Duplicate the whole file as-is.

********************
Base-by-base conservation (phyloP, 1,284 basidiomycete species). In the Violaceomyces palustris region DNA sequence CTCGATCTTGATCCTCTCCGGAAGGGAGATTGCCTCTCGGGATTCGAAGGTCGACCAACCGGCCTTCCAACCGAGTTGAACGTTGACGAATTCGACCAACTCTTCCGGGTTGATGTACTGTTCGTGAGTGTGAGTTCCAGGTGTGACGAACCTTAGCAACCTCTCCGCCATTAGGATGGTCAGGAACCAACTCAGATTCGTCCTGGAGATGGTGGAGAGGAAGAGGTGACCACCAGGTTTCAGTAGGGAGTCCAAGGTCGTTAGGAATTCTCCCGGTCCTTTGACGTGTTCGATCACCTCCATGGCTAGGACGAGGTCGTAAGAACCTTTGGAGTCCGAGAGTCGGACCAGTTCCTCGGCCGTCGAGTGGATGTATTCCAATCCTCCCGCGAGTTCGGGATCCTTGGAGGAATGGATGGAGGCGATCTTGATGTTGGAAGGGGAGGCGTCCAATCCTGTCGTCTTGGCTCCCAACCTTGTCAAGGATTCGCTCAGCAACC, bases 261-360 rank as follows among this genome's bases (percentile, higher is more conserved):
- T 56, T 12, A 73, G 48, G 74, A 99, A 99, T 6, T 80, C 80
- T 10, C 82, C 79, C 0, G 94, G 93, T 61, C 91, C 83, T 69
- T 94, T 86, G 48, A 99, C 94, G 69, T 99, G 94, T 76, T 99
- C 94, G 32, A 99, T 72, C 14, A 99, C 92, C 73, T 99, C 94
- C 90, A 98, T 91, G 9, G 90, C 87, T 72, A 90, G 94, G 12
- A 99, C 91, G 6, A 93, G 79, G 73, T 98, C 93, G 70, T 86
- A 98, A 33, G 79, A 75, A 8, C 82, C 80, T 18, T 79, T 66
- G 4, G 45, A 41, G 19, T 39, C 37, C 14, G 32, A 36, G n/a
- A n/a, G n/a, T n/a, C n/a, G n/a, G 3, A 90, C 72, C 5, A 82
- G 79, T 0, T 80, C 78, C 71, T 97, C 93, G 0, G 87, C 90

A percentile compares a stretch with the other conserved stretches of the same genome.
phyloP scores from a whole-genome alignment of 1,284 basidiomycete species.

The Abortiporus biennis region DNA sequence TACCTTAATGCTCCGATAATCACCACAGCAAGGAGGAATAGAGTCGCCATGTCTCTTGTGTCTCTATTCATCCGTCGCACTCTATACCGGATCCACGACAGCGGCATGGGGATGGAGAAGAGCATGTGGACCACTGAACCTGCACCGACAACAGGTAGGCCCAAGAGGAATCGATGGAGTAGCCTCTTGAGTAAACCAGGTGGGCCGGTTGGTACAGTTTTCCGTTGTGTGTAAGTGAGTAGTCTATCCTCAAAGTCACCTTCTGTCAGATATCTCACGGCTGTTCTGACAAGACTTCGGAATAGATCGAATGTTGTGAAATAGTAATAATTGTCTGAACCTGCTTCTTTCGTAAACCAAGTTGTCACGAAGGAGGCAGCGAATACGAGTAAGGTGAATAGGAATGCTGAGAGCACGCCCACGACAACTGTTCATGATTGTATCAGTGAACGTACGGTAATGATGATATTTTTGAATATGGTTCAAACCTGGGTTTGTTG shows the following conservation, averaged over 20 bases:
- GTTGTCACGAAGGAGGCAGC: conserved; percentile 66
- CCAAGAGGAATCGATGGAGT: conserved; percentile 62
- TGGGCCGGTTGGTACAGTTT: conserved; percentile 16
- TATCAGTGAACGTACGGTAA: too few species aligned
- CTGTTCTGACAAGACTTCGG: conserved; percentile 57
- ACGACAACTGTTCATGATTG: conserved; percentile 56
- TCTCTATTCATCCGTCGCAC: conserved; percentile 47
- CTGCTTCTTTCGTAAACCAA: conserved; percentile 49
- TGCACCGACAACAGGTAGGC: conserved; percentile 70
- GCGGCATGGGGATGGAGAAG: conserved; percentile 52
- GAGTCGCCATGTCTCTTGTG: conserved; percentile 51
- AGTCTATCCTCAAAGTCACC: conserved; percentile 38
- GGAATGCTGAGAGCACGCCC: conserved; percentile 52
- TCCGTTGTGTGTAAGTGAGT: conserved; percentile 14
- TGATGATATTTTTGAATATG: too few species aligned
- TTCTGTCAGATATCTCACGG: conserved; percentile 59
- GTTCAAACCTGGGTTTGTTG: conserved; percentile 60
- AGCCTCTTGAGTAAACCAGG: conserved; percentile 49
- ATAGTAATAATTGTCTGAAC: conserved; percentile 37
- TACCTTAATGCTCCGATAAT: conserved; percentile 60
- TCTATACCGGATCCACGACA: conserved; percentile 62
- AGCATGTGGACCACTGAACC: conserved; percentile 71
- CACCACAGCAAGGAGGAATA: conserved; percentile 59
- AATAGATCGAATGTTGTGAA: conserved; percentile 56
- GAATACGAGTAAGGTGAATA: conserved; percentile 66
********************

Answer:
Base-by-base conservation (phyloP, 1,284 basidiomycete species). In the Violaceomyces palustris region DNA sequence CTCGATCTTGATCCTCTCCGGAAGGGAGATTGCCTCTCGGGATTCGAAGGTCGACCAACCGGCCTTCCAACCGAGTTGAACGTTGACGAATTCGACCAACTCTTCCGGGTTGATGTACTGTTCGTGAGTGTGAGTTCCAGGTGTGACGAACCTTAGCAACCTCTCCGCCATTAGGATGGTCAGGAACCAACTCAGATTCGTCCTGGAGATGGTGGAGAGGAAGAGGTGACCACCAGGTTTCAGTAGGGAGTCCAAGGTCGTTAGGAATTCTCCCGGTCCTTTGACGTGTTCGATCACCTCCATGGCTAGGACGAGGTCGTAAGAACCTTTGGAGTCCGAGAGTCGGACCAGTTCCTCGGCCGTCGAGTGGATGTATTCCAATCCTCCCGCGAGTTCGGGATCCTTGGAGGAATGGATGGAGGCGATCTTGATGTTGGAAGGGGAGGCGTCCAATCCTGTCGTCTTGGCTCCCAACCTTGTCAAGGATTCGCTCAGCAACC, bases 261-360 rank as follows among this genome's bases (percentile, higher is more conserved):
- T 56, T 12, A 73, G 48, G 74, A 99, A 99, T 6, T 80, C 80
- T 10, C 82, C 79, C 0, G 94, G 93, T 61, C 91, C 83, T 69
- T 94, T 86, G 48, A 99, C 94, G 69, T 99, G 94, T 76, T 99
- C 94, G 32, A 99, T 72, C 14, A 99, C 92, C 73, T 99, C 94
- C 90, A 98, T 91, G 9, G 90, C 87, T 72, A 90, G 94, G 12
- A 99, C 91, G 6, A 93, G 79, G 73, T 98, C 93, G 70, T 86
- A 98, A 33, G 79, A 75, A 8, C 82, C 80, T 18, T 79, T 66
- G 4, G 45, A 41, G 19, T 39, C 37, C 14, G 32, A 36, G n/a
- A n/a, G n/a, T n/a, C n/a, G n/a, G 3, A 90, C 72, C 5, A 82
- G 79, T 0, T 80, C 78, C 71, T 97, C 93, G 0, G 87, C 90

A percentile compares a stretch with the other conserved stretches of the same genome.
phyloP scores from a whole-genome alignment of 1,284 basidiomycete species.

The Abortiporus biennis region DNA sequence TACCTTAATGCTCCGATAATCACCACAGCAAGGAGGAATAGAGTCGCCATGTCTCTTGTGTCTCTATTCATCCGTCGCACTCTATACCGGATCCACGACAGCGGCATGGGGATGGAGAAGAGCATGTGGACCACTGAACCTGCACCGACAACAGGTAGGCCCAAGAGGAATCGATGGAGTAGCCTCTTGAGTAAACCAGGTGGGCCGGTTGGTACAGTTTTCCGTTGTGTGTAAGTGAGTAGTCTATCCTCAAAGTCACCTTCTGTCAGATATCTCACGGCTGTTCTGACAAGACTTCGGAATAGATCGAATGTTGTGAAATAGTAATAATTGTCTGAACCTGCTTCTTTCGTAAACCAAGTTGTCACGAAGGAGGCAGCGAATACGAGTAAGGTGAATAGGAATGCTGAGAGCACGCCCACGACAACTGTTCATGATTGTATCAGTGAACGTACGGTAATGATGATATTTTTGAATATGGTTCAAACCTGGGTTTGTTG shows the following conservation, averaged over 20 bases:
- GTTGTCACGAAGGAGGCAGC: conserved; percentile 66
- CCAAGAGGAATCGATGGAGT: conserved; percentile 62
- TGGGCCGGTTGGTACAGTTT: conserved; percentile 16
- TATCAGTGAACGTACGGTAA: too few species aligned
- CTGTTCTGACAAGACTTCGG: conserved; percentile 57
- ACGACAACTGTTCATGATTG: conserved; percentile 56
- TCTCTATTCATCCGTCGCAC: conserved; percentile 47
- CTGCTTCTTTCGTAAACCAA: conserved; percentile 49
- TGCACCGACAACAGGTAGGC: conserved; percentile 70
- GCGGCATGGGGATGGAGAAG: conserved; percentile 52
- GAGTCGCCATGTCTCTTGTG: conserved; percentile 51
- AGTCTATCCTCAAAGTCACC: conserved; percentile 38
- GGAATGCTGAGAGCACGCCC: conserved; percentile 52
- TCCGTTGTGTGTAAGTGAGT: conserved; percentile 14
- TGATGATATTTTTGAATATG: too few species aligned
- TTCTGTCAGATATCTCACGG: conserved; percentile 59
- GTTCAAACCTGGGTTTGTTG: conserved; percentile 60
- AGCCTCTTGAGTAAACCAGG: conserved; percentile 49
- ATAGTAATAATTGTCTGAAC: conserved; percentile 37
- TACCTTAATGCTCCGATAAT: conserved; percentile 60
- TCTATACCGGATCCACGACA: conserved; percentile 62
- AGCATGTGGACCACTGAACC: conserved; percentile 71
- CACCACAGCAAGGAGGAATA: conserved; percentile 59
- AATAGATCGAATGTTGTGAA: conserved; percentile 56
- GAATACGAGTAAGGTGAATA: conserved; percentile 66